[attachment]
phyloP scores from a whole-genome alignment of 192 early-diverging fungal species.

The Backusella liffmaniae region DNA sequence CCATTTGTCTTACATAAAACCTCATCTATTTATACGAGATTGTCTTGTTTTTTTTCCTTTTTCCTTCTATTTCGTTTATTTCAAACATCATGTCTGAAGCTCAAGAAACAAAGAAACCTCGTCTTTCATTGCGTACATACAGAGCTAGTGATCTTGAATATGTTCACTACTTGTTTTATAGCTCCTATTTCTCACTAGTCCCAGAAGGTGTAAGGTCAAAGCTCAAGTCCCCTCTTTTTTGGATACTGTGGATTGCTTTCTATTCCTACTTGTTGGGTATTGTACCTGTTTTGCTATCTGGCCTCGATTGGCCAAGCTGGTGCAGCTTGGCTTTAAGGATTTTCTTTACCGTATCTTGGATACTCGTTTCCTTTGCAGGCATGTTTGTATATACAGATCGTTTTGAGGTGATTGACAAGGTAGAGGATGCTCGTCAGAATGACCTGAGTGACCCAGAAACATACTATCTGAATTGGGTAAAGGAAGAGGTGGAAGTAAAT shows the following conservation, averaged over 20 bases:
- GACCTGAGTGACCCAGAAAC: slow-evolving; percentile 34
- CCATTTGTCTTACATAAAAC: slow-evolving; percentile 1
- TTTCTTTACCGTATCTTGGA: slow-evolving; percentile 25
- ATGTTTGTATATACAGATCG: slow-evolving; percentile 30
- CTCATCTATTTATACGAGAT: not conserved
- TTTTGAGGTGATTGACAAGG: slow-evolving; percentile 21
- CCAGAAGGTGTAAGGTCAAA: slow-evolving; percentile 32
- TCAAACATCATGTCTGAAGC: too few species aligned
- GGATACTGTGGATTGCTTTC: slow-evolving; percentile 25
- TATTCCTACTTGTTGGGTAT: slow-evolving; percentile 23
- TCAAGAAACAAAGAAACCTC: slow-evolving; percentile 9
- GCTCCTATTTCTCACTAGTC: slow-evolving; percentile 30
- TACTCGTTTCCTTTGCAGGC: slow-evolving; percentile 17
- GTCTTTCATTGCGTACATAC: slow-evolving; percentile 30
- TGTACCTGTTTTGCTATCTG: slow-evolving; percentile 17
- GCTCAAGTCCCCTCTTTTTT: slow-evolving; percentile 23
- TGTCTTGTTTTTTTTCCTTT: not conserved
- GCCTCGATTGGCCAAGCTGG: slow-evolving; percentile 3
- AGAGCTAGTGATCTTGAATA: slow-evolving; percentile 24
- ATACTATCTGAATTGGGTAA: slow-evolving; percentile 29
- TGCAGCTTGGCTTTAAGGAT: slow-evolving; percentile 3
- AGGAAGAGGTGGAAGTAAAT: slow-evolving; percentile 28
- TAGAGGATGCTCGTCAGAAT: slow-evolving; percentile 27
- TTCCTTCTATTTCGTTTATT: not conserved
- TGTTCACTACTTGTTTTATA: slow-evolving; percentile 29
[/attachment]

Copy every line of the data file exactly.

phyloP scores from a whole-genome alignment of 192 early-diverging fungal species.

The Backusella liffmaniae region DNA sequence CCATTTGTCTTACATAAAACCTCATCTATTTATACGAGATTGTCTTGTTTTTTTTCCTTTTTCCTTCTATTTCGTTTATTTCAAACATCATGTCTGAAGCTCAAGAAACAAAGAAACCTCGTCTTTCATTGCGTACATACAGAGCTAGTGATCTTGAATATGTTCACTACTTGTTTTATAGCTCCTATTTCTCACTAGTCCCAGAAGGTGTAAGGTCAAAGCTCAAGTCCCCTCTTTTTTGGATACTGTGGATTGCTTTCTATTCCTACTTGTTGGGTATTGTACCTGTTTTGCTATCTGGCCTCGATTGGCCAAGCTGGTGCAGCTTGGCTTTAAGGATTTTCTTTACCGTATCTTGGATACTCGTTTCCTTTGCAGGCATGTTTGTATATACAGATCGTTTTGAGGTGATTGACAAGGTAGAGGATGCTCGTCAGAATGACCTGAGTGACCCAGAAACATACTATCTGAATTGGGTAAAGGAAGAGGTGGAAGTAAAT shows the following conservation, averaged over 20 bases:
- GACCTGAGTGACCCAGAAAC: slow-evolving; percentile 34
- CCATTTGTCTTACATAAAAC: slow-evolving; percentile 1
- TTTCTTTACCGTATCTTGGA: slow-evolving; percentile 25
- ATGTTTGTATATACAGATCG: slow-evolving; percentile 30
- CTCATCTATTTATACGAGAT: not conserved
- TTTTGAGGTGATTGACAAGG: slow-evolving; percentile 21
- CCAGAAGGTGTAAGGTCAAA: slow-evolving; percentile 32
- TCAAACATCATGTCTGAAGC: too few species aligned
- GGATACTGTGGATTGCTTTC: slow-evolving; percentile 25
- TATTCCTACTTGTTGGGTAT: slow-evolving; percentile 23
- TCAAGAAACAAAGAAACCTC: slow-evolving; percentile 9
- GCTCCTATTTCTCACTAGTC: slow-evolving; percentile 30
- TACTCGTTTCCTTTGCAGGC: slow-evolving; percentile 17
- GTCTTTCATTGCGTACATAC: slow-evolving; percentile 30
- TGTACCTGTTTTGCTATCTG: slow-evolving; percentile 17
- GCTCAAGTCCCCTCTTTTTT: slow-evolving; percentile 23
- TGTCTTGTTTTTTTTCCTTT: not conserved
- GCCTCGATTGGCCAAGCTGG: slow-evolving; percentile 3
- AGAGCTAGTGATCTTGAATA: slow-evolving; percentile 24
- ATACTATCTGAATTGGGTAA: slow-evolving; percentile 29
- TGCAGCTTGGCTTTAAGGAT: slow-evolving; percentile 3
- AGGAAGAGGTGGAAGTAAAT: slow-evolving; percentile 28
- TAGAGGATGCTCGTCAGAAT: slow-evolving; percentile 27
- TTCCTTCTATTTCGTTTATT: not conserved
- TGTTCACTACTTGTTTTATA: slow-evolving; percentile 29